Petroleum and Natural Gas Fields in Wyoming Page: 65
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REVIEW OF OIL AND GAS FIELDS
T. 40 N., R. 66 W.; the width of the trend
varies from less than 1 mile to about 6 miles.
The structure is a monoclline dipping at an
average of 2 to the southwest, away from the
Black Hills. There is no appreciable struc-
tural closure between the reservoirs. Oil has
accumulated in stratigraphic traps formed by
facies changes between sandstone and shale
components of the Newcastle sandstone. The
Newcastle sandstone is near the top of the
Lower Cretaceous series. Because it is the
most important oil-productive formation in
the area, the following detailed section is
given to show the character of the sandstone
at its type locality.
Section of Newcastle sandstone on U.S. Highway
85, 0.4 qf a mile northeast of its junction with
Highway 16 in Newcastle 1
Sandstone, gray to brownish, very close
to the top of the Newcastle -----
Clay shale, gray, and brown, well bedded_
Clay, black, carbonaceous_
Sandstone, brown, nodular, carbonaceous_
Clay, carbonaceous, and black shale---..
Clay, gray, sandy at top_
Clay, black, carbonaceous, almost impure
Sandstone, gray, and some gray clay --
Sandstone, gray _ _ _
Clay, gray--------------- -----
Sandstone, gray, hard
Clay, carbonaceous, sandy
Sandstone, gray, carbonaceous -
Clay, gray, carbonaceous, irregular - - -
Clay, gray, sandy, nodular, carbonaceous_
Sandstone, gray - -- --- ____-
Clay, gray, sandy, carbonaceous. _....
Sandstone, gray, slightly carbonaceous.
Very close to base of the Newcastle___
Total _ _ _ _ _ _ _ _ _ _ _ _ _ _
x Taken from Geological Survey Oil and Gas Investi-
gations Map 103, 1949.
The general terrain of the area consists of
rolling hills, with steeply eroded gullies and
intermittent streams draining toward the
South Fork of the Cheyenne River. The Fort
Union and Lance formations are exposed in
the area at elevations ranging from 4,200 to
Clareton.-This field (fig. 39) has been desig-
nated as all of the area in T. 43 N., Rs. 64, 65,
and 66 W., Weston County. The discovery
well, in the SW1/ sec. 16, T. 43 N., R. 65 W.,
was completed August 15, 1950. Initial flow-
ing production was 40 barrels of oil a day
from the Newcastle (Muddy) sand, which had
been shot with 60 quarts of solidified nitro-
glycerin in the interval from 6,147 to 6,161 feet.
Reported initial production of the wells in the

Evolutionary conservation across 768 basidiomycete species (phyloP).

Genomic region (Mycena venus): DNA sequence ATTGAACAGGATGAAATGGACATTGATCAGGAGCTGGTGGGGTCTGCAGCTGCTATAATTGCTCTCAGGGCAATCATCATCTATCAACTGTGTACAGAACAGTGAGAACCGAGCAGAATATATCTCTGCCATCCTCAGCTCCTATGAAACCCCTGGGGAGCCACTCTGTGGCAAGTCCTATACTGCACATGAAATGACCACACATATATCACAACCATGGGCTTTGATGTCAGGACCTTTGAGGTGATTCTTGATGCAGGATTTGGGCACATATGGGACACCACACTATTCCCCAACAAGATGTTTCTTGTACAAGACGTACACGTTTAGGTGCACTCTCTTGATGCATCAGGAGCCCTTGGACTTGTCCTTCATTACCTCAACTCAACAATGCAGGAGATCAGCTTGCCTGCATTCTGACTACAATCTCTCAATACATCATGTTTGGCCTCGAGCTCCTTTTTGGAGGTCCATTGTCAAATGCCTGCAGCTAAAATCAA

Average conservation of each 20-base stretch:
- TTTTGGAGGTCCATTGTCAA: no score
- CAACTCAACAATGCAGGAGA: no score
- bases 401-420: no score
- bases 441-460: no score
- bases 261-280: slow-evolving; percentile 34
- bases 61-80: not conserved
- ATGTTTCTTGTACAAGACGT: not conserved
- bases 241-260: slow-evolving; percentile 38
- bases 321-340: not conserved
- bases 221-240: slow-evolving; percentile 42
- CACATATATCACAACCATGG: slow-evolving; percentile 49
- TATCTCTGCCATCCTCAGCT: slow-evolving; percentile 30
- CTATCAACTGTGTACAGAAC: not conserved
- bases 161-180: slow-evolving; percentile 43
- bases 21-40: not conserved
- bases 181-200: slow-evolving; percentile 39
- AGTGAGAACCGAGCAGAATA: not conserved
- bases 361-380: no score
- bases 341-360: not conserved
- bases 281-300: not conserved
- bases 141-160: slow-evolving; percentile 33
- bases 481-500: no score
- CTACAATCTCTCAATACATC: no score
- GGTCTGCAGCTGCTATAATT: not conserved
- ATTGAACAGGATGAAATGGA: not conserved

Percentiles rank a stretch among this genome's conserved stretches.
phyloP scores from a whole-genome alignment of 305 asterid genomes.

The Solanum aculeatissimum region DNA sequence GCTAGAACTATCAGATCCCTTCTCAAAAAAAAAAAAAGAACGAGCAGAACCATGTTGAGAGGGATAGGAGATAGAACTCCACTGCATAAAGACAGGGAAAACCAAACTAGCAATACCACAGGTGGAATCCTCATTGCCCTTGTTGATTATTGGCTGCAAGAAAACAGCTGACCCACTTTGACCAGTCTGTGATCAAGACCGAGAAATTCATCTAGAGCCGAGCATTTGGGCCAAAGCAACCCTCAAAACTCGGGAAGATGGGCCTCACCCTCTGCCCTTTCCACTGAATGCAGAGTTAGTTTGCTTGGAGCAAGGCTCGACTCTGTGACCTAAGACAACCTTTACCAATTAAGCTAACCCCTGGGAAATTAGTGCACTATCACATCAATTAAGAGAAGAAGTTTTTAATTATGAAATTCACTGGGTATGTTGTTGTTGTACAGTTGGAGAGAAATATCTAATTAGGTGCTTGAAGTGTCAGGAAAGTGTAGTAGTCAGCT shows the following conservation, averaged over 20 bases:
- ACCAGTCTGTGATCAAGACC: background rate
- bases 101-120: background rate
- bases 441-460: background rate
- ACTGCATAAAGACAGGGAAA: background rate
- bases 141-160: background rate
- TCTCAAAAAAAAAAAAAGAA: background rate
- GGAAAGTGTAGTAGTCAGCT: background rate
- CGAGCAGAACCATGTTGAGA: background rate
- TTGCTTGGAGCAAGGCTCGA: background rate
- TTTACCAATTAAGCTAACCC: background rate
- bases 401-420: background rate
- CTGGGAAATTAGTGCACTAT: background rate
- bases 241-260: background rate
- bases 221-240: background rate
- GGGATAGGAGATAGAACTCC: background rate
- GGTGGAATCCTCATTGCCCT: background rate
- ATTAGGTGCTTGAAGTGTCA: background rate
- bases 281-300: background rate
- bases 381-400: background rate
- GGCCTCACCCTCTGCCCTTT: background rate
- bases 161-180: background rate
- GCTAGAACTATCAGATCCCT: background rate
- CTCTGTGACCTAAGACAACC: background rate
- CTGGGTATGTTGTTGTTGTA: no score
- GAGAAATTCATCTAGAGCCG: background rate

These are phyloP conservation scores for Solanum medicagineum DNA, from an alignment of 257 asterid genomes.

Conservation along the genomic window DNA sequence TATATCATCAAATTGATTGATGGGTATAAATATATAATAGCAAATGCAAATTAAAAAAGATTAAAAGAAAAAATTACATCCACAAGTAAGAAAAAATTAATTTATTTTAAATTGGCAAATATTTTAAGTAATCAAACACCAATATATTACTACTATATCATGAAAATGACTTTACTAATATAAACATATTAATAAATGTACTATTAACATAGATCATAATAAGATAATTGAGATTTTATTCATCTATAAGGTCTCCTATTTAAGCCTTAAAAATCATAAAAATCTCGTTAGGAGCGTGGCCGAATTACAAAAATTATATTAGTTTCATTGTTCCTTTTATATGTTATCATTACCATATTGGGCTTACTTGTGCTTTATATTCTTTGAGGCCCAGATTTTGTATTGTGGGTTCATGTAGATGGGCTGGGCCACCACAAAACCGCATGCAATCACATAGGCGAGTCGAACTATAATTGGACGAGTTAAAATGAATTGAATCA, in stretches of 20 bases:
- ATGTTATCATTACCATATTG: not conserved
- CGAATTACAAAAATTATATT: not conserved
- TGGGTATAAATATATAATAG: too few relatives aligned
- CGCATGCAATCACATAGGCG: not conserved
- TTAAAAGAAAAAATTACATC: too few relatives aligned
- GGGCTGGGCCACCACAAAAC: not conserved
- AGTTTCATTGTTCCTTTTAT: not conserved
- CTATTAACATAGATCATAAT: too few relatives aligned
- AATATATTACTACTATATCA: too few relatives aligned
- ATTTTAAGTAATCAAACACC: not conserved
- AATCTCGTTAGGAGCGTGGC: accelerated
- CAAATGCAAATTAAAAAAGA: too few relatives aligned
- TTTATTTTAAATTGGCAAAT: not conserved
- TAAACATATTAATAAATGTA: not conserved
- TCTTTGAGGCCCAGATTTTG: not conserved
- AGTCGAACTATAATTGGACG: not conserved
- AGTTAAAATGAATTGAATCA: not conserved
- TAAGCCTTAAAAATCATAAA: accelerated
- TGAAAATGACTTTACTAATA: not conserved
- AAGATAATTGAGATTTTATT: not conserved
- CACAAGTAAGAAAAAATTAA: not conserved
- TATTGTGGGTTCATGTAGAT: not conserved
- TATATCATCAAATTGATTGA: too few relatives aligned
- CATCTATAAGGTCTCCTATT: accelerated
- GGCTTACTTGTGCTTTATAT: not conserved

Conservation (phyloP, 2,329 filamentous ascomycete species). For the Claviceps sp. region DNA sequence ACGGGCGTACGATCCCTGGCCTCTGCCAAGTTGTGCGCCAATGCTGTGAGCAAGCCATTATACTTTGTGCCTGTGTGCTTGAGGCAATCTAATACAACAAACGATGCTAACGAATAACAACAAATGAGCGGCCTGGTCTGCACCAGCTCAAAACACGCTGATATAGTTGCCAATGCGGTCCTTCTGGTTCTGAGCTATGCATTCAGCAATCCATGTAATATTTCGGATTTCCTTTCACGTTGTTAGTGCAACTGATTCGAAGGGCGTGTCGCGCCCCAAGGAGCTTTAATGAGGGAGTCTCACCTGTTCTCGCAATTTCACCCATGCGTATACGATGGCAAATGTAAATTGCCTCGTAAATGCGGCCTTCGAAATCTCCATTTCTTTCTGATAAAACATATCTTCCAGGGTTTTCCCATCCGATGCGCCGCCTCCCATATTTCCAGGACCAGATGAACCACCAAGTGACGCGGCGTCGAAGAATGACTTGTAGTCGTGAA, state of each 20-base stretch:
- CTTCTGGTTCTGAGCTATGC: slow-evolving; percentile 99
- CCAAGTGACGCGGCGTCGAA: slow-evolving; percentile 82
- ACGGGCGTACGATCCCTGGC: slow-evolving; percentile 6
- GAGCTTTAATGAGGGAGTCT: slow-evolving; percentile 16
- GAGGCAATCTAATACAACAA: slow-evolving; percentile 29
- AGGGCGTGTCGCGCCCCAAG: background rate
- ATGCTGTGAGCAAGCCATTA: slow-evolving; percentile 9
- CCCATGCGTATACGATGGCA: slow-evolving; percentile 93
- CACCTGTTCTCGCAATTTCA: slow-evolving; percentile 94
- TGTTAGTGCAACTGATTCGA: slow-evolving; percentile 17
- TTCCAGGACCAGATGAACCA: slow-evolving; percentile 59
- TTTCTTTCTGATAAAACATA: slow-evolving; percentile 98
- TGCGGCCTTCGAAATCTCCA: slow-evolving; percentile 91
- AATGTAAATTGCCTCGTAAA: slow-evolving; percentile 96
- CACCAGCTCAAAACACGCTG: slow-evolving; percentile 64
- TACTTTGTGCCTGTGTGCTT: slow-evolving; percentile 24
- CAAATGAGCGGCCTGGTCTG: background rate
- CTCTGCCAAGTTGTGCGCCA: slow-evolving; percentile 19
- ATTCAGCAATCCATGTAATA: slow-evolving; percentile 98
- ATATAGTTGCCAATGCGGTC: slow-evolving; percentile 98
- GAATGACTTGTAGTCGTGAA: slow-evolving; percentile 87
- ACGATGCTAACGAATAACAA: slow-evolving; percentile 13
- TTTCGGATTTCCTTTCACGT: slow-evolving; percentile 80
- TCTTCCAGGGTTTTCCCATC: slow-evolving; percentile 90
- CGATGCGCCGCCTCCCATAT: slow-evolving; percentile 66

field ranged from 10 to 2,640 barrels of oil a
day. The average initial production was 298
barrels of oil a day. The log of the discovery
well shows the depth, in feet, to the top of
formations as follows: Niobrara, 4,695; Wall
Creek (Frontier), 5,032; Newcastle, 6,121;
shale break, 6,148; and second sand (New-
castle), 6,160. Individual well records show
that at least three separate oil-bearing sand
lenses occur in the Newcastle sandstone in the
Clareton field. Analyses of oil from the New-
castle sandstone are given on page 353. Re-
ported API gravity of the oil varies from
39 to 43.
By January 1, 1957, 252 oil wells, 12 shut-in
oil wells, and 86 dry holes had been completed
in the field. Production for 1956 was 1,253,197
barrels of oil. Cumulative oil production to
the end of 1956 was 9,717,103 barrels. All gas
produced with the oil, except that used on the
leases, has been vented to the air. An esti-
mated 14,599 million cubic feet of gas has been
produced to the end of 1956.
Black Thunder Creek.-This field (fig. 40) is
in T. 42 N., R. 66 W., Weston County, and is
southwest of Clareton field. The discovery
well, in the NE1/4 sec. 23, was completed in
April 1953. Initial daily production by pump-
ing was 206 barrels of 43.4 API gravity oil
from the Newcastle sandstone between 6,868
and 6,908 feet. As many as four separate oil-
bearing zones have been reported in the New-
castle sandstone in the Black Thunder Creek
field. Reported initial daily production of
wells in the field ranged from 17 to 2,328 bar-
rels of oil. The average initial daily produc-
tion was 378 barrels of oil. No water is pro-
duced with the oil from the Newcastle sand-
stone. The log of a well in the NE1/4NW1/4
sec. 14 shows the depth, ih feet, to the top of
formations as follows: Niobrara, 5,330; Car-
lile, 5,870; Newcastle, 6,912; first pay (New-
castle), 6,941; second pay (Newcastle), 6,988;
and total depth, 7,055. Analysis of oil from
the Newcastle sandstone is given on page 354.
By January 1, 1957, there were 165 oil wells,
15 shut-in oil wells, and 18 wells abandoned
in the field. At least three wells were drilled
into the Dakota sandstone without finding oil
or gas. Oil produced at the field during 1956
amounted to 754,188 barrels. Cumulative pro-
duction to the end of 1956 amounted to 3,941,-
908 barrels of oil and an estimated 6,590 mil-
lion cubic feet of gas produced with the oil.
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Biggs, Paul & Espach, Ralph H. Petroleum and Natural Gas Fields in Wyoming, report, 1960; Washington D.C.. (digital.library.unt.edu/ark:/67531/metadc38797/m1/79/: accessed March 24, 2018), University of North Texas Libraries, Digital Library, digital.library.unt.edu; crediting UNT Libraries Government Documents Department.